6 - 12, Favorite Books, Nature, On Parenting, Social and Emotional Learning

The Entitlement Myth

A few weeks into his first-grade year, my formerly sweet and relatively cooperative son began acting sassy, cocky, and entitled.  Requests for help were met with groans and eye-rolls.  Limits were countered with sighs and “whatever“s.

We gave him the benefit of a doubt: Surely he was just imitating his older classmates’ rude behaviors.  Or maybe this was a misguided attempt at being more independent.  All my friends’ children were acting the same way, so it was probably a developmental phase.  Regardless of the reason, I dealt with entitled children all day long at work and  I wasn’t about to put up with the same behaviors from my son at home.

My husband and I gave Zachary a speech about behavioral expectations in our family.  He gave us a sigh and an eye-roll.  This was going to be harder than I thought…

A quick Google search on books about childhood entitlement led me to “The ‘Me, Me, Me’ Epidemic: A Step-By-Step Guide to Raising Capable, Grateful Children in an Over-Entitled World”.  I was pleasantly surprised to find that the book revolves around the principles of Positive Discipline, which I’ve used for years.

The first practical suggestion for countering entitlement is called “Mind, Body, and Soul Time” (MBST).  It requires each parent to set aside just ten minutes a day to “be fully present in mind, body, and soul and do whatever your child loves to do.”

Ten minutes a day sounded like a paltry amount of time until I started seeing the day from my son’s perspective.  From wake-up to bedtime, I was always busy with something – too busy to spend ten minutes one-on-one with him.

When he woke up, I was making breakfasts, packing lunch boxes, and getting everyone out the door on time.  Even though Zachary and I spent the day together at school, we were always surrounded by other children and adults.  Then at 5pm it was a mad rush to pick up his sister, drive home, get dinner made in 15 minutes, and sit down for ten minutes to eat as a family.  My husband would read the kids a book and tuck them in while I cleaned the kitchen, answered work emails, and planned the following day’s lessons.  Our life ran on a strict timetable and as hard as I tried, I couldn’t find ten minutes to just be with him without sacrificing some essential task and sending the whole house of cards crashing down.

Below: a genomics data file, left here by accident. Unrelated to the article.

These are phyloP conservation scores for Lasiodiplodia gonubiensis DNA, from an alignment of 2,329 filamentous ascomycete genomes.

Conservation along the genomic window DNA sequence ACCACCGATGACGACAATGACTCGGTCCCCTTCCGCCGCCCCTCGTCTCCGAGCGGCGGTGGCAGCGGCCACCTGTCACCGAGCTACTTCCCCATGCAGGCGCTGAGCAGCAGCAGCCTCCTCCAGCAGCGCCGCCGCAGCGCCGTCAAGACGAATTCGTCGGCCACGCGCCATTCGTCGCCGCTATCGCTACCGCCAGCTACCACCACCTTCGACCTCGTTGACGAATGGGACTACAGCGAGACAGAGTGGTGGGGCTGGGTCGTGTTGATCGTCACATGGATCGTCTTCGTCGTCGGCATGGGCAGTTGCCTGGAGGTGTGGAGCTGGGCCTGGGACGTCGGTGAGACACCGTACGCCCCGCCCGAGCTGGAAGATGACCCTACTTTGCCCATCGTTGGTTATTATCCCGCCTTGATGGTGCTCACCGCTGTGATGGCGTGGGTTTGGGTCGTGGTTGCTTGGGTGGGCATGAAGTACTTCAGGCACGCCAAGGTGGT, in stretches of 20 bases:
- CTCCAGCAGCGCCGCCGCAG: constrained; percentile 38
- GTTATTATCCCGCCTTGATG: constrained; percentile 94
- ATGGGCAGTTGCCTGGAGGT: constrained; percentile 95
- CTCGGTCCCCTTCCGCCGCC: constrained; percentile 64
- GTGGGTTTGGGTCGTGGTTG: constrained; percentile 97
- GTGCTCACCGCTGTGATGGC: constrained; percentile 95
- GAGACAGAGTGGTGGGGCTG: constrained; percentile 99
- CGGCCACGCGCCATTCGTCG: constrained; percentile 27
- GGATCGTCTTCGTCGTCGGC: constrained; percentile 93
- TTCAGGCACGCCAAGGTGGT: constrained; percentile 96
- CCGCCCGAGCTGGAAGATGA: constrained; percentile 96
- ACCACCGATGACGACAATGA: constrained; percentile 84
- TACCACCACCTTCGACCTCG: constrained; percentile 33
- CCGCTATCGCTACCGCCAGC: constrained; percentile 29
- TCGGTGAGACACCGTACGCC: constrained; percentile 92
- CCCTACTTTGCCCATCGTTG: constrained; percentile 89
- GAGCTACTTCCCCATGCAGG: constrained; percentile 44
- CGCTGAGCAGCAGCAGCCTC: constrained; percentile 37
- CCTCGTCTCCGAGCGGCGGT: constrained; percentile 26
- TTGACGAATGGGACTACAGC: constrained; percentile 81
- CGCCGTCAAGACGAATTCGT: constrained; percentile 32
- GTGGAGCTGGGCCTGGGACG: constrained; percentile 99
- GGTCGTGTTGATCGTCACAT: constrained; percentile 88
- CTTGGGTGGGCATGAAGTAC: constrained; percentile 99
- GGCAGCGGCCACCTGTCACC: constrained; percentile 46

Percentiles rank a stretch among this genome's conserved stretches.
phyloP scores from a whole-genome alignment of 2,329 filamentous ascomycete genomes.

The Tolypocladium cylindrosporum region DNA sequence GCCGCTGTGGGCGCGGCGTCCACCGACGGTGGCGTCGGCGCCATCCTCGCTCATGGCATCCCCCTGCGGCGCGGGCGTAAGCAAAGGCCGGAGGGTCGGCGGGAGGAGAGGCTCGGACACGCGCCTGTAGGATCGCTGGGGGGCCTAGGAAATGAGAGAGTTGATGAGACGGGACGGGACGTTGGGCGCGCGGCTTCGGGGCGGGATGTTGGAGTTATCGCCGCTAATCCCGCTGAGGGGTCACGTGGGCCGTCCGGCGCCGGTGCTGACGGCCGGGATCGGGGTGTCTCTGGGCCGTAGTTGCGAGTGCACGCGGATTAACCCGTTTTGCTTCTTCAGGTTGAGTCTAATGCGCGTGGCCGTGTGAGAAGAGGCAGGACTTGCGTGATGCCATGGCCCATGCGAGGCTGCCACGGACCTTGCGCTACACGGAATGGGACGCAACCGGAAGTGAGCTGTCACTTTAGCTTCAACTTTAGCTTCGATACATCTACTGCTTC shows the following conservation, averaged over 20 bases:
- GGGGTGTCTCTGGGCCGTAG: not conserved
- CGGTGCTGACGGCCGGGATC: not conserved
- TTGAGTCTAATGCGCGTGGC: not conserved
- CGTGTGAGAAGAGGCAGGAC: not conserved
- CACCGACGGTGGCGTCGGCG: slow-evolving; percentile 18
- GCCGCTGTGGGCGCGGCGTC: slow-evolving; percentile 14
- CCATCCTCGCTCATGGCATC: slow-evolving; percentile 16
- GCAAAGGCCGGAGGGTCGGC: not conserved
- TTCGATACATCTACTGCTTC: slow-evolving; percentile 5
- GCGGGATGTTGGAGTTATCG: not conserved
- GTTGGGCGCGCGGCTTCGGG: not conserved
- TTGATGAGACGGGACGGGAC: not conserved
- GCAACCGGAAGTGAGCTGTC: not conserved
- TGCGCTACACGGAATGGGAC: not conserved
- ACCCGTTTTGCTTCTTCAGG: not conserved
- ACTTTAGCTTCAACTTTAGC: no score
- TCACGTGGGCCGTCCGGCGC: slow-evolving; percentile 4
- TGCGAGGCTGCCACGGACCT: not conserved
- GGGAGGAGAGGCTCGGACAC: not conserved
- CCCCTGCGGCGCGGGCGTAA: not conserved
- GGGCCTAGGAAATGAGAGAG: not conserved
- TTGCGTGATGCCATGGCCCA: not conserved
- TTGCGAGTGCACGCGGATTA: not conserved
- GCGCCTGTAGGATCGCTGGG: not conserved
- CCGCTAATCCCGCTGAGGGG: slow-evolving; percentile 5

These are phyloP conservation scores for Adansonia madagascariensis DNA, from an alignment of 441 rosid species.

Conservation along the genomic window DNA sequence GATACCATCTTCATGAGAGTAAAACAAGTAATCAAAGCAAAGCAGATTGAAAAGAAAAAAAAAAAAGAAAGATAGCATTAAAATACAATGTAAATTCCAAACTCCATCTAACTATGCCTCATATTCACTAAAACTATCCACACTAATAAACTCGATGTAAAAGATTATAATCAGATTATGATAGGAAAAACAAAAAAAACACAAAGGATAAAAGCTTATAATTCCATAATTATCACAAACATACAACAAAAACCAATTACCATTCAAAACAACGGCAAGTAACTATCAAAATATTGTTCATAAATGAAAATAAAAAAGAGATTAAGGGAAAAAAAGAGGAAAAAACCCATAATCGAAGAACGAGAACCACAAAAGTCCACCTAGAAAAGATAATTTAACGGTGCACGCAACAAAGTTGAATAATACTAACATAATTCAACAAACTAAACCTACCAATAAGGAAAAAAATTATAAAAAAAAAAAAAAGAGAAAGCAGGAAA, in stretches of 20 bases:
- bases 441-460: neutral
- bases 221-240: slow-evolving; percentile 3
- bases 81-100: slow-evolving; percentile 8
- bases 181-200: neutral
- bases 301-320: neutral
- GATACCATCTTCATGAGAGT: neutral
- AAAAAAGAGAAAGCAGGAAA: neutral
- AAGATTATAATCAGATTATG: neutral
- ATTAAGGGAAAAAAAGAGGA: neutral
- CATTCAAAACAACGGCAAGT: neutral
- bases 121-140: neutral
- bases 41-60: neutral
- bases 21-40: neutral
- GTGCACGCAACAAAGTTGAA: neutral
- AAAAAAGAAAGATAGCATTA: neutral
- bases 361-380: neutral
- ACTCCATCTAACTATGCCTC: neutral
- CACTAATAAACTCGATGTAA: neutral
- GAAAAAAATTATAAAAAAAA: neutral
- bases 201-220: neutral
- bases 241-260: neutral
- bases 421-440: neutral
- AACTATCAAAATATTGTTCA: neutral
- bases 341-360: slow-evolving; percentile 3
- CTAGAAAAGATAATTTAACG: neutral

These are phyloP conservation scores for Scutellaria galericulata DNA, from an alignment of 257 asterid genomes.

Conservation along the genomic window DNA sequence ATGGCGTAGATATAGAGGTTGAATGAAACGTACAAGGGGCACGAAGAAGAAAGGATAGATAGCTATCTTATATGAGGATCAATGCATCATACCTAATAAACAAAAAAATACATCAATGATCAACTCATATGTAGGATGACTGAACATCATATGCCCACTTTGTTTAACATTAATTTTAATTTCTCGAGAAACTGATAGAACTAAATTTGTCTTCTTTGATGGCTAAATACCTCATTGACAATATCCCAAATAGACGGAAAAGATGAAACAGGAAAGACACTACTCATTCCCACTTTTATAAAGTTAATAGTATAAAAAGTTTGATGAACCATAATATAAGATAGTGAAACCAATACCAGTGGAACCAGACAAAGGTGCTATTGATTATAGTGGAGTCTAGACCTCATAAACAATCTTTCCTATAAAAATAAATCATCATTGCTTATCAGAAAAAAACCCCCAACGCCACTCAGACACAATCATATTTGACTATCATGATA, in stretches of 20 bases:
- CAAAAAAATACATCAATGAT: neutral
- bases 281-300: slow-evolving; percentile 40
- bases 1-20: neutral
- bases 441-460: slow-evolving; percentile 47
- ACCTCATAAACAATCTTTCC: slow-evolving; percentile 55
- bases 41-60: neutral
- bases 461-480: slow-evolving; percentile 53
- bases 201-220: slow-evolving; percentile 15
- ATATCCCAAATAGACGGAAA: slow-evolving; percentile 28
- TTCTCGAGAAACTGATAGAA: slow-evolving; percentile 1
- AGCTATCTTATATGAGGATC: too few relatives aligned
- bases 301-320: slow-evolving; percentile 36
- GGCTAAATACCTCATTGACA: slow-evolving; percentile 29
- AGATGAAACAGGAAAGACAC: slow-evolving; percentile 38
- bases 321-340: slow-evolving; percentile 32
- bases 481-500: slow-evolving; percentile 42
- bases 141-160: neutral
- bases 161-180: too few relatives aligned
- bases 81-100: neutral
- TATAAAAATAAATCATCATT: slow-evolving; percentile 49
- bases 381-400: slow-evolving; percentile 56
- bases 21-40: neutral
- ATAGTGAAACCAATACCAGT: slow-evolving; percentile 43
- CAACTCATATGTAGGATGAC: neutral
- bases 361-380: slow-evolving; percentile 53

Three months after reading the book, we decided as a family to walk away from the madness of our lifestyle.  We shifted into the slow pace of unstructured homeschooling and discovered something we never had before: TIME.

Without the need to wake up at 6am, my son could go to bed later.  And without the need to hurriedly clean the kitchen and answer work emails, I could spend time with him.  And so, I started reading to him for an hour each night (his favorite thing to do).

Within a week, my husband pointed out, “Zachary is so much happier.”  It was true: my little boy began to laugh again.  Then, we noticed another change.  He became physically affectionate.  The child who had been pulling away from us began moving back into our lives.  He started folding his 4’4″, 70 lb. frame into our laps, requesting snuggles.  Or he’d jump into our arms and wrap his arms and legs around us in a full-body hug.

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And then, about a month in, we noticed it.  The entitlement, sass, and attitude had disappeared almost completely.  Requests for help were now met with an agreeable attitude; limits were either accepted or discussed rationally.  We even started hearing a phrase we’d never heard from him before: “How can I help?”

Sure, he has his moments, especially when he’s hungry or tired.  But overall, he’s a different child.

He’s a different child because I’m a different mother and we lead a different lifestyle.

Now, I’m certainly not saying that everyone should drop what they’re doing and homeschool.  But we need to stop justifying rudeness and entitlement as “normal” parts of growing up.  These behaviors are cries for help from little beings who are evolutionarily primed to connect.  So please, find those ten minutes, before it’s too late.

“The impulse to be good arises less from a child’s character than from the nature of a child’s relationships. If a child is ‘bad’, it’s the relationship we need to correct, not the child.” – Gordon Neufeld, “Hold On to Your Kids”

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Social and Emotional Learning

Safe Haven

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A recent visitor from Russia gifted our classroom with a truly exquisite set of nesting dolls, the smallest of which was no larger than the fingernail on my pinky.  All the children were curious about the dolls, but Annie, a nine-year-old who was new to our classroom, was truly enamored by the set.  Between academic activities, she would spend time lining up the dolls and then nesting them again.

I was absent for a few hours on Tuesday morning, and by Wednesday three boys made the discovery that the six smallest dolls had disappeared.  Accusatory fingers immediately pointed towards Annie and indignant voices clamored for justice.  I quickly gathered the nearly two dozen 6-to-12-year-olds into a circle, took a breath to steady my emotions, and with a peaceful and positive attitude said:

“As most of you know, our generous visitor from Russia recently gave us a beautiful set of nesting dolls.  They are really charming, aren’t they?  I can see that many of you are attracted to them!  It has been brought to my attention that several dolls are missing.  I understand how someone could fall in love with those pretty little dolls and want them all to themselves.  And you see, those dolls belong to the classroom. They are a precious addition to our treasures.  So, if someone borrowed them, I’m going to ask that you please bring them back so that we can all enjoy their beauty.  In order to ensure that the person who has them can return them anonymously, I’m going to ask that he or she put them inside the cabinet under the sink while we’re all outside at recess.”

“Why?’ asked one child.  “Why don’t you just tell them to give them back right now?”